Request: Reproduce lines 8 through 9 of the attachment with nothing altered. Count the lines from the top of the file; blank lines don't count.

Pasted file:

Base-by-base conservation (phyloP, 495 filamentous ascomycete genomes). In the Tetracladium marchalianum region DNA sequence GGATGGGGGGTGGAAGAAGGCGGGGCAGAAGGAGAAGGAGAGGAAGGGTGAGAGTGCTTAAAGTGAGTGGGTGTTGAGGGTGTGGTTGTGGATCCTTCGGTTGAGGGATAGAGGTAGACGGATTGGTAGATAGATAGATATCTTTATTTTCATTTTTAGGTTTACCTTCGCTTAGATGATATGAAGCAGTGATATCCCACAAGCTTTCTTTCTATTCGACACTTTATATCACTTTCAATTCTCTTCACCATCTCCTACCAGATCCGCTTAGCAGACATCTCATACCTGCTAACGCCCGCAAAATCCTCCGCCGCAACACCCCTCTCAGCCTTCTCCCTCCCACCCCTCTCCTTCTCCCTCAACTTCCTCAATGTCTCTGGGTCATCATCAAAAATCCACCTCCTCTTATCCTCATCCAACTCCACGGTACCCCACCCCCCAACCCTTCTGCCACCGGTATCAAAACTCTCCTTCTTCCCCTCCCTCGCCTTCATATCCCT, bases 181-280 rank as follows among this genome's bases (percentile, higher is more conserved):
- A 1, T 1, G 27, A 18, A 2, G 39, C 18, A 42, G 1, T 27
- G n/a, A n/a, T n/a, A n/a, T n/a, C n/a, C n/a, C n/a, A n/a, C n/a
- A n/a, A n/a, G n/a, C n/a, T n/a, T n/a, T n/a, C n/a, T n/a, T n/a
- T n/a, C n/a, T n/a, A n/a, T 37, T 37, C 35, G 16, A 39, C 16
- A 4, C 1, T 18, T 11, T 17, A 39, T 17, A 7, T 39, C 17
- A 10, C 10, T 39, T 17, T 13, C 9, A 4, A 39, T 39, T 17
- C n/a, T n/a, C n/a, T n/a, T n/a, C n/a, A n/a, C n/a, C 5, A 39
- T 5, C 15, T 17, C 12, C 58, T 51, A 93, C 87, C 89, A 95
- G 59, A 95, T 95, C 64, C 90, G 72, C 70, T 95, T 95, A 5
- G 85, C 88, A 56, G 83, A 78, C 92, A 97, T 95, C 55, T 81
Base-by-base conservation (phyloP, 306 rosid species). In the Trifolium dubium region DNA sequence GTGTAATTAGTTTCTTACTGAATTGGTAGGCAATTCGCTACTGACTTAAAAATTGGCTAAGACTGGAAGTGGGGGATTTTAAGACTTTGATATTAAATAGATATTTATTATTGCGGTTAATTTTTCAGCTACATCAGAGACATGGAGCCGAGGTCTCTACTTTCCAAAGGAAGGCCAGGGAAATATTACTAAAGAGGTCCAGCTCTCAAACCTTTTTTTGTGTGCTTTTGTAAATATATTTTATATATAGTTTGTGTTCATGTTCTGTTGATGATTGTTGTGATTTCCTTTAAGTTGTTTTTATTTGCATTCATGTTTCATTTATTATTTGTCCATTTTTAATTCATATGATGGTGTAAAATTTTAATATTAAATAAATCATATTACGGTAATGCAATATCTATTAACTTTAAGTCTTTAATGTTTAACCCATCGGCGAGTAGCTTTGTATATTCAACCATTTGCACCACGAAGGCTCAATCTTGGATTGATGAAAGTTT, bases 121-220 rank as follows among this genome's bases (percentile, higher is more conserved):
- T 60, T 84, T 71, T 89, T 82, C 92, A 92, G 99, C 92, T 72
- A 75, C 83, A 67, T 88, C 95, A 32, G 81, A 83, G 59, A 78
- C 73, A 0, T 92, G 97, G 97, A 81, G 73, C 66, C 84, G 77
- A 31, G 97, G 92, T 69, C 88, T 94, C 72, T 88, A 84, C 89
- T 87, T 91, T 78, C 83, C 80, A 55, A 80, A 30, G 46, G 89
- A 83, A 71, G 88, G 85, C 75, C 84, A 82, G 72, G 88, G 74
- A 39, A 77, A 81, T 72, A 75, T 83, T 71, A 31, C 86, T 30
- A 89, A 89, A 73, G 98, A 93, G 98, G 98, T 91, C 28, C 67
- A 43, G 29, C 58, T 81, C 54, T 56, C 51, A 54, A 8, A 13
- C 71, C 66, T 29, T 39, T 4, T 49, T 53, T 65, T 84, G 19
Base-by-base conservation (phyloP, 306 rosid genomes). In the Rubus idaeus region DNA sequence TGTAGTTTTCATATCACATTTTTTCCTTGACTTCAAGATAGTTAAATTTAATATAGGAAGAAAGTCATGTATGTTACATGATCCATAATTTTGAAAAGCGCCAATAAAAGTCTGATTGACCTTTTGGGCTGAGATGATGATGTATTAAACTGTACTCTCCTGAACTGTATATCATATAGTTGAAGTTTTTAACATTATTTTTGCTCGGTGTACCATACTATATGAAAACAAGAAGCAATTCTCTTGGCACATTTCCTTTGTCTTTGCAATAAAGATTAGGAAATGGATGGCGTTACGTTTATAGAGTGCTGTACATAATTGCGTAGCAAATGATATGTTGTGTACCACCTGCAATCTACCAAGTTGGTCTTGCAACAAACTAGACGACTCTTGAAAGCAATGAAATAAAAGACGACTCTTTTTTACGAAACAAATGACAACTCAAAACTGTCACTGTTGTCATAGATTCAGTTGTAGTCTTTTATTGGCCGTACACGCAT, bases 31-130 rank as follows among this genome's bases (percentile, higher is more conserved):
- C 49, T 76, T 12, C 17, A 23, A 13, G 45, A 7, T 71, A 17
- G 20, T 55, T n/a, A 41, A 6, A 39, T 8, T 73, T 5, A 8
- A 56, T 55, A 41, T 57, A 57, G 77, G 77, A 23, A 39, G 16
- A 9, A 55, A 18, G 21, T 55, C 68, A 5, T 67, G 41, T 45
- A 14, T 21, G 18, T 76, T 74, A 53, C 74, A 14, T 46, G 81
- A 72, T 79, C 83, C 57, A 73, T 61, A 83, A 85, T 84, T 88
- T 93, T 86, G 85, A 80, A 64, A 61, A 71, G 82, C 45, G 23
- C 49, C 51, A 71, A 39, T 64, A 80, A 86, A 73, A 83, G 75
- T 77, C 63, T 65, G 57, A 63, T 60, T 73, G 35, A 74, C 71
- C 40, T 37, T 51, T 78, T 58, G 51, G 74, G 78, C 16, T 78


- C n/a, T n/a, C n/a, T n/a, T n/a, C n/a, A n/a, C n/a, C 5, A 39
- T 5, C 15, T 17, C 12, C 58, T 51, A 93, C 87, C 89, A 95